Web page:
Over the ensuing years, at patent trials and conferences, in books and dueling historical papers, there would be debates over who deserved the most credit for the ideas developed in 1944 and early 1945 that became part of the stored-program computer. The account above, for example, gives primary credit to Eckert and Mauchly for the stored-program concept and to von Neumann for realizing the importance of the computer’s ability to modify its stored program as it ran and for creating a variable-address programming functionality to facilitate this. But more important than parsing provenance of ideas is to appreciate how the innovation at Penn was another example of collaborative creativity. Von Neumann, Eckert, Mauchly, Goldstine, Jennings, and many others batted around ideas collectively and elicited input from engineers, electronics experts, material scientists, and programmers.


These patent disputes were the forerunner of a major issue of the digital era: Should intellectual property be shared freely and placed whenever possible into the public domain and open-source commons? That course, largely followed by the developers of the Internet and the Web, can spur innovation through the rapid dissemination and crowdsourced improvement of ideas. Or should intellectual property rights be protected and inventors allowed to profit from their proprietary ideas and innovations? That path, largely followed in the computer hardware, electronics, and semiconductor industries, can provide the financial incentives and capital investment that encourages innovation and rewards risks. In the seventy years since von Neumann effectively placed his “Draft Report” on the EDVAC into the public domain, the trend for computers has been, with a few notable exceptions, toward a more proprietary approach. In 2011 a milestone was reached: Apple and Google spent more on lawsuits and payments involving patents than they did on research and development of new products.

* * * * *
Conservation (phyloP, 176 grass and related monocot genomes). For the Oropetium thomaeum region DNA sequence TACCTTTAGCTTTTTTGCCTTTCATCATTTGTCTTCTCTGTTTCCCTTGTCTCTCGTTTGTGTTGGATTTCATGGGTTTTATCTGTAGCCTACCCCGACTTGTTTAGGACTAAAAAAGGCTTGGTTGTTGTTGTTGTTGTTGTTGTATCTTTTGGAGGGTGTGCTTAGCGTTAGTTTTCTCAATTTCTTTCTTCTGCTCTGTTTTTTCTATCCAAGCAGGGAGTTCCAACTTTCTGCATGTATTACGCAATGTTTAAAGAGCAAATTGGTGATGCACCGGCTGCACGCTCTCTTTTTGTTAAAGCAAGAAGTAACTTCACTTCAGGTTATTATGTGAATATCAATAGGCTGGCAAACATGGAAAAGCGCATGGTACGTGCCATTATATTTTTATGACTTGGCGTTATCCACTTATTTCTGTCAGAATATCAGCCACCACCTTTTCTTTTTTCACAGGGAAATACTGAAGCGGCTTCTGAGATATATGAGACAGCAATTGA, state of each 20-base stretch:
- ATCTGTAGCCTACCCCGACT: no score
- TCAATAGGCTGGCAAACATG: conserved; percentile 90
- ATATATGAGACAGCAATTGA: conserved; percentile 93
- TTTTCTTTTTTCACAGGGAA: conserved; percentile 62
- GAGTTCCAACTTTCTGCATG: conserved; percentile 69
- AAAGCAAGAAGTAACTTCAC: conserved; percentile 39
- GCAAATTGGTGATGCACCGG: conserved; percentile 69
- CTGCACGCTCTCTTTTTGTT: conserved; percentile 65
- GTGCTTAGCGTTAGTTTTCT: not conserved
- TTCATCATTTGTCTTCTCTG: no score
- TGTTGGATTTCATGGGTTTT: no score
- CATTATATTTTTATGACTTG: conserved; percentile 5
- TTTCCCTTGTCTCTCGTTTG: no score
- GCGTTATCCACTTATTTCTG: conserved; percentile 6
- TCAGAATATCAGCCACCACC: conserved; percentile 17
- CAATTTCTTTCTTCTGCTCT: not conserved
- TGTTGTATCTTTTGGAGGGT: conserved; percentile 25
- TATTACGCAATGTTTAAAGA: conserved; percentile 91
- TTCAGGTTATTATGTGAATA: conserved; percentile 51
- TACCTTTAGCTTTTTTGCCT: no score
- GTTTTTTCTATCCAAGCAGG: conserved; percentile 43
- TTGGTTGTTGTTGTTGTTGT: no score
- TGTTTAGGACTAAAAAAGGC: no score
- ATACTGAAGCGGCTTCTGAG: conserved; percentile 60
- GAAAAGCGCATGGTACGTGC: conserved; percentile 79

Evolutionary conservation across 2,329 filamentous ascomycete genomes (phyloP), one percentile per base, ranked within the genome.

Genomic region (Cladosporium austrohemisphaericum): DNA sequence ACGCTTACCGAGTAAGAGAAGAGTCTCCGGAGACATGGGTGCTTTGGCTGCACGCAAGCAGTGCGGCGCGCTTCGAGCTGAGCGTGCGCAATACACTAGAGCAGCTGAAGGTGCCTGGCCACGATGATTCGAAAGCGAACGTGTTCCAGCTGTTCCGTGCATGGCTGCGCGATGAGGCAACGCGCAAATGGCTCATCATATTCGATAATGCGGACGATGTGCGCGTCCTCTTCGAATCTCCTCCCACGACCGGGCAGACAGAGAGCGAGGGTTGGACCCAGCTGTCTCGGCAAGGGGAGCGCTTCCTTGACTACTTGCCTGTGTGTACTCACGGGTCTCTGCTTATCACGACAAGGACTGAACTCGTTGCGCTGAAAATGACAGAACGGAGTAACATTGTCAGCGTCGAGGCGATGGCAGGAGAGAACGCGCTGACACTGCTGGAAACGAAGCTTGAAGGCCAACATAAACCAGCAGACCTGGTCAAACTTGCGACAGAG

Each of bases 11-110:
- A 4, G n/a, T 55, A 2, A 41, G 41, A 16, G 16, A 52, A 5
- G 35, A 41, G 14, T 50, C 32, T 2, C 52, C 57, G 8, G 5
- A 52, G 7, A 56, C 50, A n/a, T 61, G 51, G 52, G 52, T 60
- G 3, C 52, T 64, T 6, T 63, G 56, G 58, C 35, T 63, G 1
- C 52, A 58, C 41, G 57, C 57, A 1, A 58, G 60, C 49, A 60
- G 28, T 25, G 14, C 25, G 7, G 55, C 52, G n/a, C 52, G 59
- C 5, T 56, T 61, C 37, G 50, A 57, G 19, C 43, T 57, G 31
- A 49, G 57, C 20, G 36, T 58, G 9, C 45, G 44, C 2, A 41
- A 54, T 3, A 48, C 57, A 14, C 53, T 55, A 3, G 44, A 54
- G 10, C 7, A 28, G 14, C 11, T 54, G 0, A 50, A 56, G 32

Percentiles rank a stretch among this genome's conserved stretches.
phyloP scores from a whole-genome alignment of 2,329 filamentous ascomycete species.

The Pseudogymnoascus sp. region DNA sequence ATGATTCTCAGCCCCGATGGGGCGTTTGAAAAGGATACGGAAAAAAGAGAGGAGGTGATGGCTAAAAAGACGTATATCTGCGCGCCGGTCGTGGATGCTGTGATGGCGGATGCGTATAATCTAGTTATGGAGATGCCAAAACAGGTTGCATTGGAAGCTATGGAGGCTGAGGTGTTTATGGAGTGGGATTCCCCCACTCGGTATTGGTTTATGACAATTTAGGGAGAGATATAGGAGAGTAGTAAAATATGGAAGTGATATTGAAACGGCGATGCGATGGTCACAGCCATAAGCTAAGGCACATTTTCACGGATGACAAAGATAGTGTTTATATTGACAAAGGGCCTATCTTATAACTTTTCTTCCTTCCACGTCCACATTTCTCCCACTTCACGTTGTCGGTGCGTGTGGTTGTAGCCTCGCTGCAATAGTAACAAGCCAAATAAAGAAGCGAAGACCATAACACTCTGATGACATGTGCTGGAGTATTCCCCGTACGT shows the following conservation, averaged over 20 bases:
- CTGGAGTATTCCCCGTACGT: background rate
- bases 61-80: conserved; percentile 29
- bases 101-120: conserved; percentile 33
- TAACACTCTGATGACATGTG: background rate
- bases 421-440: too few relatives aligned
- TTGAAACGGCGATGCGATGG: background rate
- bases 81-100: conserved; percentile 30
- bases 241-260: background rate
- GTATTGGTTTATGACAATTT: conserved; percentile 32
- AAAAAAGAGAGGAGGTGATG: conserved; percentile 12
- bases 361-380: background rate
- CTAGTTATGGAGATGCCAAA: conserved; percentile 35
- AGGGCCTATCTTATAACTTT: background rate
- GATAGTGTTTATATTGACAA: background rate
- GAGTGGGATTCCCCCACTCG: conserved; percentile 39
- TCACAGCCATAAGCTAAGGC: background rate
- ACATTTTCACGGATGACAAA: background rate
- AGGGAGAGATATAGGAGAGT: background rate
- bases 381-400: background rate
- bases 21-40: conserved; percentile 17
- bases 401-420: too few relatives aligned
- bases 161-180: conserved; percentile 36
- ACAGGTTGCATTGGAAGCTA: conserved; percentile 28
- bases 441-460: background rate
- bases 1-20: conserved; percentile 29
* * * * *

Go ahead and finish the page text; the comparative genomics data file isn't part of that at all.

At his product launches, Steve Jobs would conclude with a slide, projected on the screen behind him, of street signs showing the intersection of the Liberal Arts and Technology. At his last such appearance, for the iPad 2 in 2011, he stood in front of that image and declared, “It’s in Apple’s DNA that technology alone is not enough—that it’s technology married with liberal arts, married with the humanities, that yields us the result that makes our heart sing.” That’s what made him the most creative technology innovator of our era.  The converse to this paean to the humanities, however, is also true. People who love the arts and humanities should endeavor to appreciate the beauties of math and physics, just as Ada did. Otherwise, they will be left as bystanders at the intersection of arts and science, where most digital-age creativity will occur. They will surrender control of that territory to the engineers. Many people who celebrate the arts and the humanities, who applaud vigorously the tributes to their importance in our schools, will proclaim without shame (and sometimes even joke) that they don’t understand math or physics. They extoll the virtues of learning Latin, but they are clueless about how to write an algorithm or tell BASIC from C++, Python from Pascal. They consider people who don’t know Hamlet from Macbeth to be Philistines, yet they might merrily admit that they don’t know the difference between a gene and a chromosome, or a transistor and a capacitor, or an integral and a differential equation. These concepts may seem difficult. Yes, but so, too, is Hamlet. And like Hamlet, each of these concepts is beautiful. Like an elegant mathematical equation, they are expressions of the glories of the universe.